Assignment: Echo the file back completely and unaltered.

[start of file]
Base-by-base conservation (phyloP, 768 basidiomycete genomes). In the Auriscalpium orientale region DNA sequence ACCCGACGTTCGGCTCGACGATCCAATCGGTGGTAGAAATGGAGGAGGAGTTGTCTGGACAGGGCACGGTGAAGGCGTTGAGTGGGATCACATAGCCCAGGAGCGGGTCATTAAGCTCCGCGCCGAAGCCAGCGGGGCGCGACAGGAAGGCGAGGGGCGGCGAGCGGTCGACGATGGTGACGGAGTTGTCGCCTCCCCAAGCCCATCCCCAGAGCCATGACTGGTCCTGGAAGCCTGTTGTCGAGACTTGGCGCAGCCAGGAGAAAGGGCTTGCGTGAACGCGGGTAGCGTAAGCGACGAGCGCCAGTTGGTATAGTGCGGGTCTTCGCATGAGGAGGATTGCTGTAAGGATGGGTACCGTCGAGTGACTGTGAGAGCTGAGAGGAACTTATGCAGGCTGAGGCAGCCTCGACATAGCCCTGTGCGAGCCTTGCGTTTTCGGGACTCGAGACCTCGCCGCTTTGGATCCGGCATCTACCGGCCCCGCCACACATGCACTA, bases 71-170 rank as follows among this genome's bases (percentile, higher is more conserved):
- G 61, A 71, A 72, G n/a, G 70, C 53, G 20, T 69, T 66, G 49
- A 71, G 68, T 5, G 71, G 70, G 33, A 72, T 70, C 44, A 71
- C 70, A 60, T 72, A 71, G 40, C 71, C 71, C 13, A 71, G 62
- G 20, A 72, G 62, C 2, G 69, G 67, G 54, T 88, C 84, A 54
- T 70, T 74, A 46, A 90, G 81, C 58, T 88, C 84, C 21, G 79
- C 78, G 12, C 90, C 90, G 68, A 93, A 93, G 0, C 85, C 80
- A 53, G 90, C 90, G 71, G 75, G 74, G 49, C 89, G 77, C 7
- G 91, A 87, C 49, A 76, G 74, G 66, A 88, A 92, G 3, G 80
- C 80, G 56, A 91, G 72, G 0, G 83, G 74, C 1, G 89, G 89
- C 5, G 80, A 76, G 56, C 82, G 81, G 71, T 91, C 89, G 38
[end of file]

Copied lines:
Base-by-base conservation (phyloP, 768 basidiomycete genomes). In the Auriscalpium orientale region DNA sequence ACCCGACGTTCGGCTCGACGATCCAATCGGTGGTAGAAATGGAGGAGGAGTTGTCTGGACAGGGCACGGTGAAGGCGTTGAGTGGGATCACATAGCCCAGGAGCGGGTCATTAAGCTCCGCGCCGAAGCCAGCGGGGCGCGACAGGAAGGCGAGGGGCGGCGAGCGGTCGACGATGGTGACGGAGTTGTCGCCTCCCCAAGCCCATCCCCAGAGCCATGACTGGTCCTGGAAGCCTGTTGTCGAGACTTGGCGCAGCCAGGAGAAAGGGCTTGCGTGAACGCGGGTAGCGTAAGCGACGAGCGCCAGTTGGTATAGTGCGGGTCTTCGCATGAGGAGGATTGCTGTAAGGATGGGTACCGTCGAGTGACTGTGAGAGCTGAGAGGAACTTATGCAGGCTGAGGCAGCCTCGACATAGCCCTGTGCGAGCCTTGCGTTTTCGGGACTCGAGACCTCGCCGCTTTGGATCCGGCATCTACCGGCCCCGCCACACATGCACTA, bases 71-170 rank as follows among this genome's bases (percentile, higher is more conserved):
- G 61, A 71, A 72, G n/a, G 70, C 53, G 20, T 69, T 66, G 49
- A 71, G 68, T 5, G 71, G 70, G 33, A 72, T 70, C 44, A 71
- C 70, A 60, T 72, A 71, G 40, C 71, C 71, C 13, A 71, G 62
- G 20, A 72, G 62, C 2, G 69, G 67, G 54, T 88, C 84, A 54
- T 70, T 74, A 46, A 90, G 81, C 58, T 88, C 84, C 21, G 79
- C 78, G 12, C 90, C 90, G 68, A 93, A 93, G 0, C 85, C 80
- A 53, G 90, C 90, G 71, G 75, G 74, G 49, C 89, G 77, C 7
- G 91, A 87, C 49, A 76, G 74, G 66, A 88, A 92, G 3, G 80
- C 80, G 56, A 91, G 72, G 0, G 83, G 74, C 1, G 89, G 89
- C 5, G 80, A 76, G 56, C 82, G 81, G 71, T 91, C 89, G 38